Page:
With all of the above in mind, I decided to move forward with the 2TB to 4TB scenario, replacing 2 of my Seagate disks with the new Hitachi HST efficiency series 5400 RPM 4TB disks.  Following the process as prescribed by Netgear went well.  I pulled one of the 2TB disks, swapped the 4TB into the carrier (this took longer than the required 10 seconds you need to wait before swapping back in) and then installed the 4TB disk into the array.  The Netgear immediately flipped to “unprotected” and “disk fault” upon removal of the 2TB disk and switched over to “resyncing array” about 5 minutes following installation of the 4TB disk.  The first resync took 26 hours.  This is on a 9.25TB usable array which was about 33% full.  After resync, I did a reboot just for good measure.

After reboot I repeated the procedure with the second disk.  This time the process took about 18 hours.  So things improved which is good!  Upon completion of this resync, the array status flipped back to “protected”, but each of the 4TB disks was only utilized at the 2TB level (1875GB usable).  This is because the 4TB disks were added into the 2TB layer as 2TB disks.   At this point, a reboot is required in order to get the array to actually resize.  Following this reboot, the status of the ReadyNAS switched to “array expansion” and the GUI started updating progress against the eventual target size.  This is where things got weird:

Screenshot 2014-08-06 16.27.40

As you can see, the GUI was reporting that the new size would be 10TB usable – a mere 750GB up from the old array size of 9.25TB.  Some quick math shows that this is either incorrect, or something is wrong:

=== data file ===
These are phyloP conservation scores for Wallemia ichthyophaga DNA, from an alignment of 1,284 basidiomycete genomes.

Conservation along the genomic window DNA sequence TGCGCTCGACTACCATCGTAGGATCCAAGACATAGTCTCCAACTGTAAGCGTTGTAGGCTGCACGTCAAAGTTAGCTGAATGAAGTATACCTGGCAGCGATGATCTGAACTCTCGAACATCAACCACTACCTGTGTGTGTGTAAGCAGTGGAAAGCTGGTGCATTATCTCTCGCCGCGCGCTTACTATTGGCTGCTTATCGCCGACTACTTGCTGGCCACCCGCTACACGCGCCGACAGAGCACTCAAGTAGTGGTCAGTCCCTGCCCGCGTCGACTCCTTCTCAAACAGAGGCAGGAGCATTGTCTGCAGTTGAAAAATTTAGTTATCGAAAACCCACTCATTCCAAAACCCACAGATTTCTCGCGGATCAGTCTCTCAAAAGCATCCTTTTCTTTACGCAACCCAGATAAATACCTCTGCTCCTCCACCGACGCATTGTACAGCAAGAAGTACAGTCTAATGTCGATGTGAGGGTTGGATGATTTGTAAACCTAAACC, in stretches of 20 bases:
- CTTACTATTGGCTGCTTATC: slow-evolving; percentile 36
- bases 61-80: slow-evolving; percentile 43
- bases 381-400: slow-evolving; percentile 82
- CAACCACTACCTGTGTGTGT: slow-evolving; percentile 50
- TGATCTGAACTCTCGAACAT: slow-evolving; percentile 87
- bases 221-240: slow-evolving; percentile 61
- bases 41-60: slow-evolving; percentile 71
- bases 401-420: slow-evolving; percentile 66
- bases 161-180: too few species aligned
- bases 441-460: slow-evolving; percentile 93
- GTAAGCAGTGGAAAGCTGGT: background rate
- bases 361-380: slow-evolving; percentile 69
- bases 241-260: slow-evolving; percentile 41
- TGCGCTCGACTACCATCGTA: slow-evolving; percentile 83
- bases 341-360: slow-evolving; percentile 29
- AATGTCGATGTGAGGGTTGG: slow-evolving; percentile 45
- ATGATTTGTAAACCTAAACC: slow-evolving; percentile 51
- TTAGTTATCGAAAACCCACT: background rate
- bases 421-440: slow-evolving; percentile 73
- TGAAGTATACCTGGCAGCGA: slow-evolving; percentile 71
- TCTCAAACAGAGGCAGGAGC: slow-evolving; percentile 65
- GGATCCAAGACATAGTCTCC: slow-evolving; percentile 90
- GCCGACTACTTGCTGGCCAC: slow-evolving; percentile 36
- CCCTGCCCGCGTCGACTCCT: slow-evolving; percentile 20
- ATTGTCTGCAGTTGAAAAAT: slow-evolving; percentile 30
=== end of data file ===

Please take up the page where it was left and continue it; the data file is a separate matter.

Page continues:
ORIGINAL ARRAY:

  • 6 x 2TB = 12TB RAW
  • 6 x 1875GB usable = 11,250GB usable
  • 1 disk sacrificed to protection = 9375GB usable
  • 100GB for snapshot storage = 9275GB usable as expected

Now let’s consider the new array:

  • 4 x 2TB = 8TB RAW
  • 2 x 4TB = 8TB RAW
  • 4 x 1875GB usable = 7,500GB usable
  • 2 x 3750 usable = 7,500 usable
  • Total RAW = 16TB, Total usable = 15TB
  • 1 4TB disk sacrificed to protection = 11,250GB
  • 100GB for snapshot storage = 11,150GB usable

This is pretty far off from the flat 10TB being reported.  Binary/decimal translation aside (10TB vs 10TiB), we’re looking at over 1TB “missing”.  So what gives?  Well before panicing, I decided to have a look at the console.  Check out what a quick df in Linux reported:

Screenshot 2014-08-06 16.30.08

 

Ah ha!  11,645,691,704 1K blocks so, in other words, 11.6TB!  Much better.  The good news is that as I copy about 5TB up to the array, df is, as expected, reporting spot on accurate usage whereas the GUI is staying very fuzzy and very wrong.  The conclusion?  Something is up with the GUI post expansion (and post reboot as I rebooted twice to attempt to remediate).

So some final notes:

  • be mindful when expanding of the 8TB and 16TB limits
  • note that the minimum spindle size to maintain protection is 2 and that you will sacrifice a full 1 of those to reach the new protection size requirement
  • reboot as many times as you want during resync.  it won’t cause any issue
  • do not reboot during expansion as it might cause an issue
  • expect that the GUI might not report size correctly

This is where things stand so far.  As the situation develops or changes, I will update!